Don't rain on my parade

Feeling the fervour An opportunity to revel in patriotism

Feeling the fervour An opportunity to revel in patriotism  


January 26 always figures on our calendars, but how much does it matter? JAYASHREE ARUNACHALAM and SUVASINI SRIDHARAN get the city's pulse

Republic Day is synonymous with a lot of mental images: schoolchildren in pristine white with cardboard flags pinned to their collars, hawkers weaving their way through traffic selling plastic flags, street vendors doling out chuskis dyed orange, green and white, and the Republic Day parade in New Delhi in the background of the historical Red Fort. Ayesha Nawaz, a 45-year-old schoolteacher, has seen her share of parades in the Secunderabad Parade Grounds, but for her, the annual ritual hasn't lost its charm. “Watching row after row of regiments march past in perfect unison fills me with pride for my country,” she says. “It may sound clichéd, but it's a day to celebrate being Indian.”

The locals not only catch the parade in Hyderabad, but many also make it a point to catch the live telecast of the parade in New Delhi. It's almost a tradition for some. “I haven't missed watching the parade on television in ten years,” says 20-year-old Varshini Balan. “I know a lot of my friends find it strange that I insist on watching it, even if it means missing out on an outing. Maybe it's because of my father's army background. All I know is that the year is incomplete if I don't watch the parade.”

However, for most youngsters, patriotism does not automatically translate into an interest in the parade. College student Ahalya Sashidaran says, “I love my country and I like to think that I am patriotic, yet Republic Day doesn't hold too much significance for me. It simply means the flag-hoisting ceremony at college and a day off from classes.”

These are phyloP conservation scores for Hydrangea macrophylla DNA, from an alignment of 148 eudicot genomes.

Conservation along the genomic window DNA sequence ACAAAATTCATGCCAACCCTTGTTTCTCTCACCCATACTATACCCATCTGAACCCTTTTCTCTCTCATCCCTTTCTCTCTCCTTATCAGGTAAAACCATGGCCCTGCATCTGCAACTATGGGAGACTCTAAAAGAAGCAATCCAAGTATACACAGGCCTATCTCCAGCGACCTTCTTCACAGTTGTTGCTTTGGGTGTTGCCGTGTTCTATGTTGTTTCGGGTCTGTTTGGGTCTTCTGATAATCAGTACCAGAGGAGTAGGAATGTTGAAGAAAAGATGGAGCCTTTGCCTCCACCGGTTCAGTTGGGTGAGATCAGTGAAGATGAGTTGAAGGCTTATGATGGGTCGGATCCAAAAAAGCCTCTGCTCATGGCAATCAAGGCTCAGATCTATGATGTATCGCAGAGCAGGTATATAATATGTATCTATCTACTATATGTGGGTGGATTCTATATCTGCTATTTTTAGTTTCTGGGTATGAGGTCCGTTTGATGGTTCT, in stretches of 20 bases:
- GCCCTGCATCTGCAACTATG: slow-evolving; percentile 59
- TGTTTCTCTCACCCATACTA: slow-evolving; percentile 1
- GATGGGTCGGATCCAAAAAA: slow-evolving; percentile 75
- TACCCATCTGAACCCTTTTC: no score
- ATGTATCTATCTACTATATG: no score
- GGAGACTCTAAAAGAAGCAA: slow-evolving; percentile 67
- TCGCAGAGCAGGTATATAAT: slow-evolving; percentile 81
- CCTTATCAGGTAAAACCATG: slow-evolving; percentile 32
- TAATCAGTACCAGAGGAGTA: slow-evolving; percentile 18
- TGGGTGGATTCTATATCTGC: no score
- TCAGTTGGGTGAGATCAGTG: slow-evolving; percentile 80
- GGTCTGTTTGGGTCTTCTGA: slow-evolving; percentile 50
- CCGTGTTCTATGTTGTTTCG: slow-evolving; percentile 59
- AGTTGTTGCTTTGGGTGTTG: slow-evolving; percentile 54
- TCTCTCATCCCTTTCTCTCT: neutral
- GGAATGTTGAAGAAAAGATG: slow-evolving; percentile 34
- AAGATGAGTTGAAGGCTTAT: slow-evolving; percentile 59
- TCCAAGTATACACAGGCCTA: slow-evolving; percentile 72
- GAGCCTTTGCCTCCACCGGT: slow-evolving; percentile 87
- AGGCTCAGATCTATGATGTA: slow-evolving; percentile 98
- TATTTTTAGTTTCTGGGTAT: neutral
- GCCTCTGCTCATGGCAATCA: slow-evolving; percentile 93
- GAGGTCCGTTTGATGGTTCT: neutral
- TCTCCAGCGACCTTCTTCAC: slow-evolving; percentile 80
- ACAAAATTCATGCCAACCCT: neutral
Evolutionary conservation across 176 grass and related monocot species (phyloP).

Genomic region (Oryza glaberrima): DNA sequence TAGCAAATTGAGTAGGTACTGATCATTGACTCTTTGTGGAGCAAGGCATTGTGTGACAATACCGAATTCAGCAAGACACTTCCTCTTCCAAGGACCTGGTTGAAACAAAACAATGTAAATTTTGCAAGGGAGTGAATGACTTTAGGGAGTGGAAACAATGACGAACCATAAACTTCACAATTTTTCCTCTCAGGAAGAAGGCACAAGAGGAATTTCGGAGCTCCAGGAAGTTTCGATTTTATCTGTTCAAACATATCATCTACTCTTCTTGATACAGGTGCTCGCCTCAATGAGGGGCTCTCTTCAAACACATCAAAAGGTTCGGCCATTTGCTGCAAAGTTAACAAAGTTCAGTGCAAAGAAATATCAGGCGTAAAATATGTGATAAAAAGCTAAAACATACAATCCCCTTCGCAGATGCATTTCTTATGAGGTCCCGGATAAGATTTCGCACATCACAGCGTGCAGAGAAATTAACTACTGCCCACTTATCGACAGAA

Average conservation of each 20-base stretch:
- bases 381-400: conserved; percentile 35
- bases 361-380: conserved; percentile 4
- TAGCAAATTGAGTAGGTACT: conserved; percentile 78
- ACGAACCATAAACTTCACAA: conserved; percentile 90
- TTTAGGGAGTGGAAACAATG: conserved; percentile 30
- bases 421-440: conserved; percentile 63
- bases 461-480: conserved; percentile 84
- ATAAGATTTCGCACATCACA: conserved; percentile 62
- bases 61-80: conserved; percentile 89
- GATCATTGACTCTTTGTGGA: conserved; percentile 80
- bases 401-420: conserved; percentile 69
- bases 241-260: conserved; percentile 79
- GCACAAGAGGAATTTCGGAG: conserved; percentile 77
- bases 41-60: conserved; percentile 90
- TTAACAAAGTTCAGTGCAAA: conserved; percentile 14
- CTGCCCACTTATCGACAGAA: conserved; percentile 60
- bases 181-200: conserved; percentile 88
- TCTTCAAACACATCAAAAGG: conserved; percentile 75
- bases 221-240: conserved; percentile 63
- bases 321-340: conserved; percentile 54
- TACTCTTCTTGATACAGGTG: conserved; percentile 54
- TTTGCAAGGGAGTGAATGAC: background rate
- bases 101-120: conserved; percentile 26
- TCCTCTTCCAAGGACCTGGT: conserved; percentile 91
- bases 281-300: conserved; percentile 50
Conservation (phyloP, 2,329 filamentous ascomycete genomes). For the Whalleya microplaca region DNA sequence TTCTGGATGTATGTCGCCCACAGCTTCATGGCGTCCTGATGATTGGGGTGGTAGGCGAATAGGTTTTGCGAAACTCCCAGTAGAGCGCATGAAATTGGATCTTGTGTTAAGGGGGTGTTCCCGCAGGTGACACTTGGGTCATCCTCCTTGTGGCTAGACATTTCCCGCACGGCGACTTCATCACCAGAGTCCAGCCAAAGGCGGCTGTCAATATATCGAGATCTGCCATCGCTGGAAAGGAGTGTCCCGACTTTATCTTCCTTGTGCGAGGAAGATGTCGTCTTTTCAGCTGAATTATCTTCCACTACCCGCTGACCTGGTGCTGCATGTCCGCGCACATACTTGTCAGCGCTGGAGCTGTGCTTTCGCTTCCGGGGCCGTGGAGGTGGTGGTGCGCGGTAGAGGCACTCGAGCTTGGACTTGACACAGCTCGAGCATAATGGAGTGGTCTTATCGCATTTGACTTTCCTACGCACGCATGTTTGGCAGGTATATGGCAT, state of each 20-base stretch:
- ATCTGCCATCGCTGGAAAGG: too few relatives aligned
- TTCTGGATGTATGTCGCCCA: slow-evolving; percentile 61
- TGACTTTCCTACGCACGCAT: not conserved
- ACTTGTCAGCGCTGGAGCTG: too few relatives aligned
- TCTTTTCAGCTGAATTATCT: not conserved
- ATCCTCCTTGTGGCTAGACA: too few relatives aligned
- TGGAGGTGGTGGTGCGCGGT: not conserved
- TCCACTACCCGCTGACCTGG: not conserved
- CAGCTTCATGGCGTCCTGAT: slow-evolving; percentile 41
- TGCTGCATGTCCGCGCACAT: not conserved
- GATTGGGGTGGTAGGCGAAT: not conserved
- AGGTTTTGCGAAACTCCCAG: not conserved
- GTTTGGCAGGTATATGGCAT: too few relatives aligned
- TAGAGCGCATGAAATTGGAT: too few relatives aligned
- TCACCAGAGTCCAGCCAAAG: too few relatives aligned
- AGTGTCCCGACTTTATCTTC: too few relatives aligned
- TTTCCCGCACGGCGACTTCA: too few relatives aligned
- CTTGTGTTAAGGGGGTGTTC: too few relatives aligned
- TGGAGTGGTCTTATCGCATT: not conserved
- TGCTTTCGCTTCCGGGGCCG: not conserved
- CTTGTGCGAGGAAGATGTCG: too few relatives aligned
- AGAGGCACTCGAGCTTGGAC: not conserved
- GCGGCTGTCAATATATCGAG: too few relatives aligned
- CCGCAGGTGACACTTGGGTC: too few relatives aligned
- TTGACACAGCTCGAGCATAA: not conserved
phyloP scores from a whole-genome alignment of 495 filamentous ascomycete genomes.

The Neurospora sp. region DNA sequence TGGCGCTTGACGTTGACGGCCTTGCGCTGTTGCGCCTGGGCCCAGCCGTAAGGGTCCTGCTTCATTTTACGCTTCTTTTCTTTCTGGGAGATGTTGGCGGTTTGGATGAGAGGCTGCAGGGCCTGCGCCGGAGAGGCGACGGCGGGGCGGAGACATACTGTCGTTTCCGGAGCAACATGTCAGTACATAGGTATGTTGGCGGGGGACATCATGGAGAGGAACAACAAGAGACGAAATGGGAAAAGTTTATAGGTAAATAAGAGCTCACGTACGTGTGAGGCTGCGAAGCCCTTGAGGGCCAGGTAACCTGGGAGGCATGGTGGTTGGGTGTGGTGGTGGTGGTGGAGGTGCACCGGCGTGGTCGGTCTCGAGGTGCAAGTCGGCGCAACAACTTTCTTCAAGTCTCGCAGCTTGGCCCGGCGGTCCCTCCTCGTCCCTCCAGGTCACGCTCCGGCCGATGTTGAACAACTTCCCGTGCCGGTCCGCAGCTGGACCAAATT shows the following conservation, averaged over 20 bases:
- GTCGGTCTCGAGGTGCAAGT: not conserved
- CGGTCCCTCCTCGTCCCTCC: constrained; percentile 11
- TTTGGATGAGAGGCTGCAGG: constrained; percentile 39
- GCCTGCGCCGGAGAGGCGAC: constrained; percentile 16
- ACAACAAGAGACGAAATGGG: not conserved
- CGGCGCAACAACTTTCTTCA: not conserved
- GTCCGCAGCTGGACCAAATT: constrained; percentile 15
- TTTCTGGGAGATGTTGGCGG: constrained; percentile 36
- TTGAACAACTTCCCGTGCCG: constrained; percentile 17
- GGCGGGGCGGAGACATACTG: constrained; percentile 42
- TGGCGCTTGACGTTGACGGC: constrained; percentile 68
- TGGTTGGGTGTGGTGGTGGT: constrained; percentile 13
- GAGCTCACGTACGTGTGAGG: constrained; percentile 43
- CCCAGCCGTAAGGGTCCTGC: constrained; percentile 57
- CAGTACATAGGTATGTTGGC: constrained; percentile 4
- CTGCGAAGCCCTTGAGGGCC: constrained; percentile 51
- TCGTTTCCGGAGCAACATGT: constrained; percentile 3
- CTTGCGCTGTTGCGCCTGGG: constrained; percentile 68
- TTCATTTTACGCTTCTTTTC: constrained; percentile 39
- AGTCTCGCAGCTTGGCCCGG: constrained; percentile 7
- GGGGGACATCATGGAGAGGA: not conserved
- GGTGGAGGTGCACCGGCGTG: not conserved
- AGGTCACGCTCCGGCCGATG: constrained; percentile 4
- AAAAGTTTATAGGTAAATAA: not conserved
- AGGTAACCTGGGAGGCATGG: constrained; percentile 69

Ayesha deems most youngsters to have what she calls a cavalier attitude when it comes to days like these. “I find it appalling that many of my own students don't even know the difference between Independence Day, Republic Day and Martyrs' Day,” she says. “For them, it's just a day to have fun.”

Many who might have religiously watched the parade when they were young no longer find the time or energy to sit through it anymore. Work and other commitments have taken their toll and there's a tendency to look at January 26 as a much-needed holiday. “I'd rather take advantage of the day off, especially if it forms a long weekend, and go on a holiday with friends,” says media executive Sharath Prasad.

Long weekends can have their advantages, with families often congregating to spend time together and catch up. “I like the fact that my grandchildren come and visit, and that they're young enough to enjoy the novelty of the parade,” says 70-year-old R. Mahadev. “I feel like it's one of the things that brings me closer to them: to be able to share my memories of this day with them.”

Recommended for you